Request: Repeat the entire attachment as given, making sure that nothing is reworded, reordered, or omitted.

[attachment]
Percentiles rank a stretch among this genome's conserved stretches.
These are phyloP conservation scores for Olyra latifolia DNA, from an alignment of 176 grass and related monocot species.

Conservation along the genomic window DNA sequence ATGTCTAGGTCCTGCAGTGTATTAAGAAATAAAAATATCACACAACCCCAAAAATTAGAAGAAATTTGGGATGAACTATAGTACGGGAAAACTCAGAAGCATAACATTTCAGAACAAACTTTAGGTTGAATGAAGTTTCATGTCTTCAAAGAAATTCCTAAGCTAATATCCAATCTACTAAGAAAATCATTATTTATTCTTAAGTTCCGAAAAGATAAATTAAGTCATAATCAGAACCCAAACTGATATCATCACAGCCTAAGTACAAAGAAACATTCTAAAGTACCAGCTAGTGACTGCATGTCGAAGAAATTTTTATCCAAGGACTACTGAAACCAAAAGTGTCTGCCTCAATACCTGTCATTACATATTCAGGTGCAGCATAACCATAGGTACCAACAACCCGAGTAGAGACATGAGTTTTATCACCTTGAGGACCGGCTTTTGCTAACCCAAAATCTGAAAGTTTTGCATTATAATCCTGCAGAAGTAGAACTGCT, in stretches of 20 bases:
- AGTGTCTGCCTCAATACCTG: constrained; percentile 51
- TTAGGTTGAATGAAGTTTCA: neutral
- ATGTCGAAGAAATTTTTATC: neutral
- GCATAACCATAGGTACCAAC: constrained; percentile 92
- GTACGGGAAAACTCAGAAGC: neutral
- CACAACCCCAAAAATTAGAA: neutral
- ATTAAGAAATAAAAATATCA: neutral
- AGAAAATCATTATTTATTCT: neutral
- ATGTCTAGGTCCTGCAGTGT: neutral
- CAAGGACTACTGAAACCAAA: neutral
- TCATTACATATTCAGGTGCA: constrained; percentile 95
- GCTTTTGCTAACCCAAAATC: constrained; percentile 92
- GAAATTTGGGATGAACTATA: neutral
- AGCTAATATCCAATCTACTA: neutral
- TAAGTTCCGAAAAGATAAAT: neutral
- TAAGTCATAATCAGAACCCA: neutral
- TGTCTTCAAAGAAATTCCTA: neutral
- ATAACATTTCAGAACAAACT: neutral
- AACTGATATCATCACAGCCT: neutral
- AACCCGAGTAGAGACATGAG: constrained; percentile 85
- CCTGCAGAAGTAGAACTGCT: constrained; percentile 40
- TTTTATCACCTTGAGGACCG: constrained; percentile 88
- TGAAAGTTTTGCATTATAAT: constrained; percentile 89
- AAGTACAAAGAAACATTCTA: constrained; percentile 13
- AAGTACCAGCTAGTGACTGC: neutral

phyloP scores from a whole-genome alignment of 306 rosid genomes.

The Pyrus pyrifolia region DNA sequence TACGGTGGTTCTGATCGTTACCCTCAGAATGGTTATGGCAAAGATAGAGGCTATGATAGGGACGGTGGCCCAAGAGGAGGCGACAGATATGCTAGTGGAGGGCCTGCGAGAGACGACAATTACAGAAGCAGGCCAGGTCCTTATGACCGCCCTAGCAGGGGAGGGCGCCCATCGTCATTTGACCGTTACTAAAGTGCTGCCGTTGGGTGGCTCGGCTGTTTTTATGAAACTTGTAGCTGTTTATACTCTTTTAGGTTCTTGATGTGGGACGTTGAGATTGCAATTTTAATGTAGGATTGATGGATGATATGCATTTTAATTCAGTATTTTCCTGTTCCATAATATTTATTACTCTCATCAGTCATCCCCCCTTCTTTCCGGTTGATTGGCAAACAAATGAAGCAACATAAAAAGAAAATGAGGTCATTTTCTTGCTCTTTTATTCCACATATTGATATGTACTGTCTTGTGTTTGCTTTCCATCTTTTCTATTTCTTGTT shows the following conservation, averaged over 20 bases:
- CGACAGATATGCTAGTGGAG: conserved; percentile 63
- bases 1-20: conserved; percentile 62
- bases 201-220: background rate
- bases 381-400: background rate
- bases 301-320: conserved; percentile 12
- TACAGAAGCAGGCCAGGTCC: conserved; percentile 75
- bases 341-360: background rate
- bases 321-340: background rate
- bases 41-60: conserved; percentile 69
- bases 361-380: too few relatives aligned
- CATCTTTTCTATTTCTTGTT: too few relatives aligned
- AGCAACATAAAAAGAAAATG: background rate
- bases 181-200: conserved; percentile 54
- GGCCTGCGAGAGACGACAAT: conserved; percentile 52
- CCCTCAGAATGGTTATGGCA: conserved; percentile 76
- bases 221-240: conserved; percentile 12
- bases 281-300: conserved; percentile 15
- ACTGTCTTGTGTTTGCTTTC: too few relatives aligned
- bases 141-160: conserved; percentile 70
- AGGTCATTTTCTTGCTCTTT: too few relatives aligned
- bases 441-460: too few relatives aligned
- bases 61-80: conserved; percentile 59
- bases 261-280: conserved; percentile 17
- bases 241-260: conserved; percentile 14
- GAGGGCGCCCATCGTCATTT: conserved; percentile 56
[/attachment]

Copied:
Percentiles rank a stretch among this genome's conserved stretches.
These are phyloP conservation scores for Olyra latifolia DNA, from an alignment of 176 grass and related monocot species.

Conservation along the genomic window DNA sequence ATGTCTAGGTCCTGCAGTGTATTAAGAAATAAAAATATCACACAACCCCAAAAATTAGAAGAAATTTGGGATGAACTATAGTACGGGAAAACTCAGAAGCATAACATTTCAGAACAAACTTTAGGTTGAATGAAGTTTCATGTCTTCAAAGAAATTCCTAAGCTAATATCCAATCTACTAAGAAAATCATTATTTATTCTTAAGTTCCGAAAAGATAAATTAAGTCATAATCAGAACCCAAACTGATATCATCACAGCCTAAGTACAAAGAAACATTCTAAAGTACCAGCTAGTGACTGCATGTCGAAGAAATTTTTATCCAAGGACTACTGAAACCAAAAGTGTCTGCCTCAATACCTGTCATTACATATTCAGGTGCAGCATAACCATAGGTACCAACAACCCGAGTAGAGACATGAGTTTTATCACCTTGAGGACCGGCTTTTGCTAACCCAAAATCTGAAAGTTTTGCATTATAATCCTGCAGAAGTAGAACTGCT, in stretches of 20 bases:
- AGTGTCTGCCTCAATACCTG: constrained; percentile 51
- TTAGGTTGAATGAAGTTTCA: neutral
- ATGTCGAAGAAATTTTTATC: neutral
- GCATAACCATAGGTACCAAC: constrained; percentile 92
- GTACGGGAAAACTCAGAAGC: neutral
- CACAACCCCAAAAATTAGAA: neutral
- ATTAAGAAATAAAAATATCA: neutral
- AGAAAATCATTATTTATTCT: neutral
- ATGTCTAGGTCCTGCAGTGT: neutral
- CAAGGACTACTGAAACCAAA: neutral
- TCATTACATATTCAGGTGCA: constrained; percentile 95
- GCTTTTGCTAACCCAAAATC: constrained; percentile 92
- GAAATTTGGGATGAACTATA: neutral
- AGCTAATATCCAATCTACTA: neutral
- TAAGTTCCGAAAAGATAAAT: neutral
- TAAGTCATAATCAGAACCCA: neutral
- TGTCTTCAAAGAAATTCCTA: neutral
- ATAACATTTCAGAACAAACT: neutral
- AACTGATATCATCACAGCCT: neutral
- AACCCGAGTAGAGACATGAG: constrained; percentile 85
- CCTGCAGAAGTAGAACTGCT: constrained; percentile 40
- TTTTATCACCTTGAGGACCG: constrained; percentile 88
- TGAAAGTTTTGCATTATAAT: constrained; percentile 89
- AAGTACAAAGAAACATTCTA: constrained; percentile 13
- AAGTACCAGCTAGTGACTGC: neutral

phyloP scores from a whole-genome alignment of 306 rosid genomes.

The Pyrus pyrifolia region DNA sequence TACGGTGGTTCTGATCGTTACCCTCAGAATGGTTATGGCAAAGATAGAGGCTATGATAGGGACGGTGGCCCAAGAGGAGGCGACAGATATGCTAGTGGAGGGCCTGCGAGAGACGACAATTACAGAAGCAGGCCAGGTCCTTATGACCGCCCTAGCAGGGGAGGGCGCCCATCGTCATTTGACCGTTACTAAAGTGCTGCCGTTGGGTGGCTCGGCTGTTTTTATGAAACTTGTAGCTGTTTATACTCTTTTAGGTTCTTGATGTGGGACGTTGAGATTGCAATTTTAATGTAGGATTGATGGATGATATGCATTTTAATTCAGTATTTTCCTGTTCCATAATATTTATTACTCTCATCAGTCATCCCCCCTTCTTTCCGGTTGATTGGCAAACAAATGAAGCAACATAAAAAGAAAATGAGGTCATTTTCTTGCTCTTTTATTCCACATATTGATATGTACTGTCTTGTGTTTGCTTTCCATCTTTTCTATTTCTTGTT shows the following conservation, averaged over 20 bases:
- CGACAGATATGCTAGTGGAG: conserved; percentile 63
- bases 1-20: conserved; percentile 62
- bases 201-220: background rate
- bases 381-400: background rate
- bases 301-320: conserved; percentile 12
- TACAGAAGCAGGCCAGGTCC: conserved; percentile 75
- bases 341-360: background rate
- bases 321-340: background rate
- bases 41-60: conserved; percentile 69
- bases 361-380: too few relatives aligned
- CATCTTTTCTATTTCTTGTT: too few relatives aligned
- AGCAACATAAAAAGAAAATG: background rate
- bases 181-200: conserved; percentile 54
- GGCCTGCGAGAGACGACAAT: conserved; percentile 52
- CCCTCAGAATGGTTATGGCA: conserved; percentile 76
- bases 221-240: conserved; percentile 12
- bases 281-300: conserved; percentile 15
- ACTGTCTTGTGTTTGCTTTC: too few relatives aligned
- bases 141-160: conserved; percentile 70
- AGGTCATTTTCTTGCTCTTT: too few relatives aligned
- bases 441-460: too few relatives aligned
- bases 61-80: conserved; percentile 59
- bases 261-280: conserved; percentile 17
- bases 241-260: conserved; percentile 14
- GAGGGCGCCCATCGTCATTT: conserved; percentile 56